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Filter vs Servlet

 
Bob CHOI
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Is the observation valid that Filter is not only an enhancement to Servlet/GenericServlet/HttpServlet, but also funtionally effecient replacement in most cases?
 
Cameron Wallace McKenzie
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Replacement is a very tough word, but indeed, common functionality across servlets can often be factored into a reusable Filter. The Cocoon framework is almost exactly that - effectively a 'filter based' request-response cycle, which works very well.

You have come to a significant level of enlightenment.

-Cameron McKenzie
 
Bear Bibeault
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Heck, why bother with a screwdriver when you can bang a screw in with a hammer if you hit it hard enough?
 
Bob CHOI
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Thanks, Cameron!

Another extensive view on below is that Filters have generally advantages over RequestDispatcher aided Servlets.

- implements interface vs extends abstract class
- XML configuration vs hardcoded RequestDispatcher

Filters:



Servlets:



[ January 02, 2007: Message edited by: Bob CHOI ]
[ January 02, 2007: Message edited by: Bob CHOI ]
 
Bob CHOI
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Thanks, Bear!

The oberservation can't be justified without the context - The screwdriver that is better for you is the one suitable for you.
 
Ben Souther
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The methods of your servlets and filters will be called at different points along the request/response cycle.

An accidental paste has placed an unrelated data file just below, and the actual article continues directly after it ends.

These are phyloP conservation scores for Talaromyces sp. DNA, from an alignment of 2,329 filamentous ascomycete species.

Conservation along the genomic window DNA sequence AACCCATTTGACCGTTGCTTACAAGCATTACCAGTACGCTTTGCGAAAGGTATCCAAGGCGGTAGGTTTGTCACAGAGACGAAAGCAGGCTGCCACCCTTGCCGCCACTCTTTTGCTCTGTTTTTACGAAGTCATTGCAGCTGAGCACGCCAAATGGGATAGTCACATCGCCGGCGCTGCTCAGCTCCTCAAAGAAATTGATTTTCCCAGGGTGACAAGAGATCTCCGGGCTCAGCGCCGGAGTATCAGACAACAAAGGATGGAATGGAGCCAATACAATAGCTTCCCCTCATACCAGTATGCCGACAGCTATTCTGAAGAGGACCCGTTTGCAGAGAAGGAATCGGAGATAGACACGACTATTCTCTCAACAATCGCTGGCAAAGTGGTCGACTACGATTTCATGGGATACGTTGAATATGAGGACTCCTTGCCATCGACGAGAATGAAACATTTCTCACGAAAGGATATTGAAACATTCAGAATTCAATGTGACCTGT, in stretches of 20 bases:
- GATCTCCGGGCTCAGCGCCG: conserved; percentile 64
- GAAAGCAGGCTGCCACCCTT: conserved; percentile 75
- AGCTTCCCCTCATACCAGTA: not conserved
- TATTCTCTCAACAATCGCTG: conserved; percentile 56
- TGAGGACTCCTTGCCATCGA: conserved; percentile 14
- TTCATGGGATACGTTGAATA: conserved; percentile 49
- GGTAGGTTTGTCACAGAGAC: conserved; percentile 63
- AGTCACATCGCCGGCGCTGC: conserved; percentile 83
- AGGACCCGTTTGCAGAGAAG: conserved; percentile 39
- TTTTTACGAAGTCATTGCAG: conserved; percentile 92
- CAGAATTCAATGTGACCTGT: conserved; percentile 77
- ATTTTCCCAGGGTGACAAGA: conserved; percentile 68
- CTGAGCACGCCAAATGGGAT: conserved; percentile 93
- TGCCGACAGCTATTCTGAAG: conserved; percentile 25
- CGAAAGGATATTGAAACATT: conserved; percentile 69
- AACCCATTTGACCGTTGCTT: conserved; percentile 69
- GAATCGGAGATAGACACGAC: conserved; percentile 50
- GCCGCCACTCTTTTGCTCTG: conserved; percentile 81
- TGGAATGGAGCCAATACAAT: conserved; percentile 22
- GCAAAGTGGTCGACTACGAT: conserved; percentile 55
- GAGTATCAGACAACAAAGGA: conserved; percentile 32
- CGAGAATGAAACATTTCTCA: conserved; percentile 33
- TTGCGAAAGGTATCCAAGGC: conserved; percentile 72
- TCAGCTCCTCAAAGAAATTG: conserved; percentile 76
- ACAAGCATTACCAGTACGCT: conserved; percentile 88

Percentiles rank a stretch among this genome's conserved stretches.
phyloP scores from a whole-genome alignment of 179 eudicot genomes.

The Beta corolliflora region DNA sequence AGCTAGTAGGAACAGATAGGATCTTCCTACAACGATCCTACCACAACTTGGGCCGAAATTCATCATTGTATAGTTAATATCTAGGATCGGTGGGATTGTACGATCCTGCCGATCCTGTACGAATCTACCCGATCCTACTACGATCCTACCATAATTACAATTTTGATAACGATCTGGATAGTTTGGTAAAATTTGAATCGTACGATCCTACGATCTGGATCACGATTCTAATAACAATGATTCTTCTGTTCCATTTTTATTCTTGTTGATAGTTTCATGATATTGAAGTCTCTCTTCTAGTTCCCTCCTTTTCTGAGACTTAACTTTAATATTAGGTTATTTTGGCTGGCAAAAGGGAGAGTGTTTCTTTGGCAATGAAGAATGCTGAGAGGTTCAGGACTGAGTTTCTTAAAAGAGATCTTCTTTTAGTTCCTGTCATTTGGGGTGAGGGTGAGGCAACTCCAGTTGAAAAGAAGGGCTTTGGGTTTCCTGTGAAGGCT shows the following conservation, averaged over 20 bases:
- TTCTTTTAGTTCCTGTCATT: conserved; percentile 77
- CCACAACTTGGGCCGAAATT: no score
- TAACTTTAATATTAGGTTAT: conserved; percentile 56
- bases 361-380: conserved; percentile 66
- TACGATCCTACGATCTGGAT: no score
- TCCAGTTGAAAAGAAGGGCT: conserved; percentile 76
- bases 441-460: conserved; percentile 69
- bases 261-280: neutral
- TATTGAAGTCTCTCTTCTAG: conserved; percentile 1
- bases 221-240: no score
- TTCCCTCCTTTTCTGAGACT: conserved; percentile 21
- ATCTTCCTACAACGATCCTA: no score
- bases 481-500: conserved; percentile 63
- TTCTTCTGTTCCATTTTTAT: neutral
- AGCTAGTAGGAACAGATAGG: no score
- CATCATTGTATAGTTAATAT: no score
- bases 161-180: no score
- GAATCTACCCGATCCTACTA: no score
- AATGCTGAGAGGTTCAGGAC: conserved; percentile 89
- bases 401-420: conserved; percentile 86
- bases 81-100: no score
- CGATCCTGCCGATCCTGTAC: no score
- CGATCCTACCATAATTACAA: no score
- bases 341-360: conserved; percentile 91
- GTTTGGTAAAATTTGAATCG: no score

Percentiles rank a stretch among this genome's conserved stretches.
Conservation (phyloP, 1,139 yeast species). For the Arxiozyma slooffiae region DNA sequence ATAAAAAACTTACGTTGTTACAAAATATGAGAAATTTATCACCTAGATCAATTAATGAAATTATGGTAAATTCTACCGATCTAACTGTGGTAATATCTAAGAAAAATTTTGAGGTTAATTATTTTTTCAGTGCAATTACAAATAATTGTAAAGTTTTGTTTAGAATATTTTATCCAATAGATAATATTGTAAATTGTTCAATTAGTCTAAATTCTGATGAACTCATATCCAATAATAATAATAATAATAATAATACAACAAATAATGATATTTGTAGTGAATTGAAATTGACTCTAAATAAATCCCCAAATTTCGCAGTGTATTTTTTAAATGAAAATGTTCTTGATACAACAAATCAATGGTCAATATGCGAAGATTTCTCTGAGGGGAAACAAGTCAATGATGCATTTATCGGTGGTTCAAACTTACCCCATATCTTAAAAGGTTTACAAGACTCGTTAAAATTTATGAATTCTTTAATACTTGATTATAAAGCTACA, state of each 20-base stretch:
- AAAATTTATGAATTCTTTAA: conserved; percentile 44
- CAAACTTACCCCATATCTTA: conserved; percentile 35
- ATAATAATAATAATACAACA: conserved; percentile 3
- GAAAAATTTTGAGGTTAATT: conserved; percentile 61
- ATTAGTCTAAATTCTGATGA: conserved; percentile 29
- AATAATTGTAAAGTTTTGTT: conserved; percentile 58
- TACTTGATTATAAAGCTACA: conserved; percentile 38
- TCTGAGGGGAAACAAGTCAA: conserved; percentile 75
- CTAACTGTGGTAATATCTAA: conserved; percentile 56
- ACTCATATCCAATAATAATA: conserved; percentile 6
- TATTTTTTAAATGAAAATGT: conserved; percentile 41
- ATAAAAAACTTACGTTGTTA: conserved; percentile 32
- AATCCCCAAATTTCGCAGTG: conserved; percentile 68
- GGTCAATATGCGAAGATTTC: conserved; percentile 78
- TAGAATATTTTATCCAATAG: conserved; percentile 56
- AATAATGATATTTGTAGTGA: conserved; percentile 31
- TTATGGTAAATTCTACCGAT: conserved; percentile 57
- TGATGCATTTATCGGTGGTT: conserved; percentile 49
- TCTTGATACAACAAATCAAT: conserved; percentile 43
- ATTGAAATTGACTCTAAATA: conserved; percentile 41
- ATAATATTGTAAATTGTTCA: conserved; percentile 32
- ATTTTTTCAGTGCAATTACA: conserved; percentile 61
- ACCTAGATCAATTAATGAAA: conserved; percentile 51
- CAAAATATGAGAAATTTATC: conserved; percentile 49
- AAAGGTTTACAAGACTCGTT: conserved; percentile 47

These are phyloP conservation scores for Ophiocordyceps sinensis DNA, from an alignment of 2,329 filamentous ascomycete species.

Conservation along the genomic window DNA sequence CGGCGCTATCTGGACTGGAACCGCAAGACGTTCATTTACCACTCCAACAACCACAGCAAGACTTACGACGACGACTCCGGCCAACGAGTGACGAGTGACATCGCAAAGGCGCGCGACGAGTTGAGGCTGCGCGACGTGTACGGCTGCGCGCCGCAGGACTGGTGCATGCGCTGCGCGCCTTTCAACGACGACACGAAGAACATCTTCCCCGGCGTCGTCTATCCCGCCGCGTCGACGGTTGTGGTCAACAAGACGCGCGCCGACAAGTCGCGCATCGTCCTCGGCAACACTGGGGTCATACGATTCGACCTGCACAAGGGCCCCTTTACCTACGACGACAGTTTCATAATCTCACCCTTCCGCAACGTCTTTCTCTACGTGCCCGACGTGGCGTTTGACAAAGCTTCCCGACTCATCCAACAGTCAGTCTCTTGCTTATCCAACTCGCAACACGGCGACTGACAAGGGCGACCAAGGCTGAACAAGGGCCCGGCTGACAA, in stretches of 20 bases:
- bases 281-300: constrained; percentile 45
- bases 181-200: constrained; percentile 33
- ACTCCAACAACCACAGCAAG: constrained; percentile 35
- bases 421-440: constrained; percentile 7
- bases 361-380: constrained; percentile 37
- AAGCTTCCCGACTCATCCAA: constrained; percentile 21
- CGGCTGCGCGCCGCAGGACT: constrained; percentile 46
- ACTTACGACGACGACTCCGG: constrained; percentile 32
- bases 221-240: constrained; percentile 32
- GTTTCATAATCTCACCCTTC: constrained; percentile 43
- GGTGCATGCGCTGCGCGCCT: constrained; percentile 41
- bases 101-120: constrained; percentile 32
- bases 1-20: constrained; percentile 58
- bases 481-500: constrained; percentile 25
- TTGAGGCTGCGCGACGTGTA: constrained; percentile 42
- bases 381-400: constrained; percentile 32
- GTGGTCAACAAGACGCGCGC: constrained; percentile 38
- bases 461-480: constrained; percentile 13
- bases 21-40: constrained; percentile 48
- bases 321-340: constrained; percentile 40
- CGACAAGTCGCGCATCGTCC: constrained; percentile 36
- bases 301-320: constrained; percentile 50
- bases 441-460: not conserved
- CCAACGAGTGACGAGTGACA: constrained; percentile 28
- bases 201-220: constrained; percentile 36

Filters were not meant to be a replacement for servlets.
They allow you to apply pre and post servlet processing.

As Bear suggested, learn about all the tools available to you and learn how to apply the correct one to the task at hand.
 
Bear Bibeault
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Originally posted by Bob CHOI:
The screwdriver that is better for you is the one suitable for you.


You miss my point. A hammer is never "the screwdriver that is better for you".

There are technical reasons that a filter is not a suitable replacement for a servlet, but even brushing those aside, using a tool incorrectly, even if it can adequately do the job, obfuscates your design and code. Others will not be expecting you to misuse the tool in this manner and all you will do is create confusion and code that deviates from the conventional.

Using unconventional and obfuscating methods "just because I can" is not the sign of a mature developer.
 
Dave Wingate
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Bear's point that replacing all servlets with filters would be to "obfuscate your design and code" is an important one. Another way to highlight the difference between servlets and filters is to consider the types of problems that each is designed to address.

My understanding of filters suggests that they are most powerful when used to modularly address cross-cutting concerns that would otherwise have to be coded in multiple places (ie servlets). But without any servlets, there would be no cross-cutting concerns.

For example, logging & security are both cross-cutting concerns that will apply throughout your application. Filters are one option for addressing those concerns in a single (code) location, rather than writing security and logging code into each servlet you write.
 
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